Introduction

The rise in popularity of USB 3.0 has enabled a large number of high-speed bus-powered storage devices. Flash drives and external SSDs can take advantage of the high-speed nature of the interface. They have slowly been increasing in capacity too, and we even had a 1TB portable SSD from Samsung earlier this year. Unfortunately, the cost per GB is still too high for the average consumer. From the perspective of that market, bus-powered external hard drives (2.5") are hard to beat. 2TB USB 3.0 drives have been around for some time now, but the 4TB mark in the portable 2.5" form factor had only been achieved with dual drives and external power. Seagate recently launched the Backup Plus Portable 4TB USB 3.0 drive based on one of the first 4TB 2.5" drives in the market.

The Backup Plus Portable 4TB USB 3.0 drive internally carries a Seagate/Samsung Momentus ST4000LM016 drive. Information about this drive is currently sparse on Seagate's website. Suffice to say that this drive will not fit most notebooks (it is not thin enough). User reports based on the raw drive indicate that the thickness comes in around 15mm, which should be OK for NAS units and other applications. In any case, CrystalDiskInfo provides a lot of information about the internal drive.

Important aspects of the drive include:

  • 16 MB buffer
  • 5400 RPM spindle speed
  • SATA III 6 Gbps interface

It appears that the ST4000LM0016 uses five platters with a 800GB/platter design to achieve the capacity point. The USB 3.0 bridge chip also supports UASP and S.M.A.R.T passthrough. The unit has dimensions of 114.5 mm x 78 mm x 20.5 mm and weighs 541 grams. It comes with a USB 3.0 Type-A male to USB 3.0 micro-B male cable.

As portable hard drives become more and more of a commodity, vendors are attempting to put in value-adding features to the product. The Backup Plus Portables comes with 200GB of OneDrive storage valid for two years. In addition, we also have the ability to connect the unit to the Lyve app that provides photo / video management in the cloud. It also comes with a basic backup configuration software in the form of the Seagate Dashboard. We will be taking a brief look at these value added features after discussing the benchmark numbers.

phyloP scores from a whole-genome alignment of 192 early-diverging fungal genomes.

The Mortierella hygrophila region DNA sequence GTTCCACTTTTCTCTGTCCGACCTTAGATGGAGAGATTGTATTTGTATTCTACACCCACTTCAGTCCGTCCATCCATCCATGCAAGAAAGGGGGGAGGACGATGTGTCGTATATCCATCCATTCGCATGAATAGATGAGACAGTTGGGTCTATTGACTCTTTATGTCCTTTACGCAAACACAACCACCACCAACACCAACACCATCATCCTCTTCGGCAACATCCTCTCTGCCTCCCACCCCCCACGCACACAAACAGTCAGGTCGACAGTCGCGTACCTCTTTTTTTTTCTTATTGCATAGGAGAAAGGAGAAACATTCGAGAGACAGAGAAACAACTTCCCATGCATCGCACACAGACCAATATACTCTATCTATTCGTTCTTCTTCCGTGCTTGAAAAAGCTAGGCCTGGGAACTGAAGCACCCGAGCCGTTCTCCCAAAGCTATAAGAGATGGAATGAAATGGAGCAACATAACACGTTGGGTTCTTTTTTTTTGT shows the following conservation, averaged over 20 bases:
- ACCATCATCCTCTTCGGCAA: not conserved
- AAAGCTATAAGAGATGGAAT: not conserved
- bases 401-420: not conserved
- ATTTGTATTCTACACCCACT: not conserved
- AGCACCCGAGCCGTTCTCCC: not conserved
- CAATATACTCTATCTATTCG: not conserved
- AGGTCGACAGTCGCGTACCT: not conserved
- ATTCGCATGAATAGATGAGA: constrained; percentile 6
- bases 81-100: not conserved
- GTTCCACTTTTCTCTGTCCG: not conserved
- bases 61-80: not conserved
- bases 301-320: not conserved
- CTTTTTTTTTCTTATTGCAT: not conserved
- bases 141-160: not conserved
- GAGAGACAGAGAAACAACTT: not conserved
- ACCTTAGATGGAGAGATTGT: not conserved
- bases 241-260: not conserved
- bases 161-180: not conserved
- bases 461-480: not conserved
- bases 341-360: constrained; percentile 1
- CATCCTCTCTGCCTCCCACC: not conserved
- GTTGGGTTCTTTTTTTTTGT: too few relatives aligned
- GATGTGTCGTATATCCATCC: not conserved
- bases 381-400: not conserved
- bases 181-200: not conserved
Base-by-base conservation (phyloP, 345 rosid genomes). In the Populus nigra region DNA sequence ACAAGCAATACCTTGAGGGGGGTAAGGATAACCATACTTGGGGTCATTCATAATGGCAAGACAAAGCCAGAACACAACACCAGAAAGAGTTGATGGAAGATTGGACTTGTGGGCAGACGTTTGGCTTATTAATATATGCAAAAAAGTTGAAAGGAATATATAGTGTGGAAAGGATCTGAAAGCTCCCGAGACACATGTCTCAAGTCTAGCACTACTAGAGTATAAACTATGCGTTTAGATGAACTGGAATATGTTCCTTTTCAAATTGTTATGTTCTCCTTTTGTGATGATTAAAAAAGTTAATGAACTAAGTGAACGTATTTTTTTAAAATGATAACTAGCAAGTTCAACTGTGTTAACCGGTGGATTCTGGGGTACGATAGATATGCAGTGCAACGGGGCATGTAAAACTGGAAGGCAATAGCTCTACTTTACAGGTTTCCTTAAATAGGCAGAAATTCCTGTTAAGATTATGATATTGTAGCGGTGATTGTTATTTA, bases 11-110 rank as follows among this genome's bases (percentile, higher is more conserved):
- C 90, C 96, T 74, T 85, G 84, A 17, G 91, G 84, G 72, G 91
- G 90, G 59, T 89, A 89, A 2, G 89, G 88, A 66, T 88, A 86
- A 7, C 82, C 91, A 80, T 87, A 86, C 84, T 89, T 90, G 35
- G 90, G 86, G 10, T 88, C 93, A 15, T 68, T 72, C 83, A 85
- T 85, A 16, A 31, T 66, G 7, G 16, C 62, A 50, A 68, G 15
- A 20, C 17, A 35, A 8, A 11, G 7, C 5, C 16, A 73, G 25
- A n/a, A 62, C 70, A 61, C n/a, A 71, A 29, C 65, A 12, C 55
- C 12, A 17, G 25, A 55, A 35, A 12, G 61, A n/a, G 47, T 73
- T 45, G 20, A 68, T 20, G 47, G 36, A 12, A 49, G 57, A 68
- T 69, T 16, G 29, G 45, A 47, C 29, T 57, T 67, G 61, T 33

DAS Benchmarks
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  • bolyki - Tuesday, August 04, 2015 - link

    Is it only me, who cannot see why manufacturers use SATA3 while the drive is A, 5200RPM B, it's only a HDD, not SSD, so SATA2 would be more than enough Reply
  • Gigaplex - Tuesday, August 04, 2015 - link

    It's a marketing tick box. Reply
  • mathew7 - Tuesday, August 04, 2015 - link

    Because the HDD also has a microcontroller which is an updated design with sata3. I doubt the chip itself is designed inhouse (by Seagate in this case). The industry wants to reuse whatever they can (avoid reinventing the wheel). That's why (if I remember) Samsung SSDs use 3-core ARM chips as controllers. They focus on the SW (firmware to us) and avoid chip design costs. Reply
  • nathanddrews - Tuesday, August 04, 2015 - link

    1. Sometimes even these old, slow spinners get lucky with a cached file or something, and that extra overhead can satisfy a short burst of throughput that would otherwise be lost.
    http://techreport.com/review/22794/western-digital...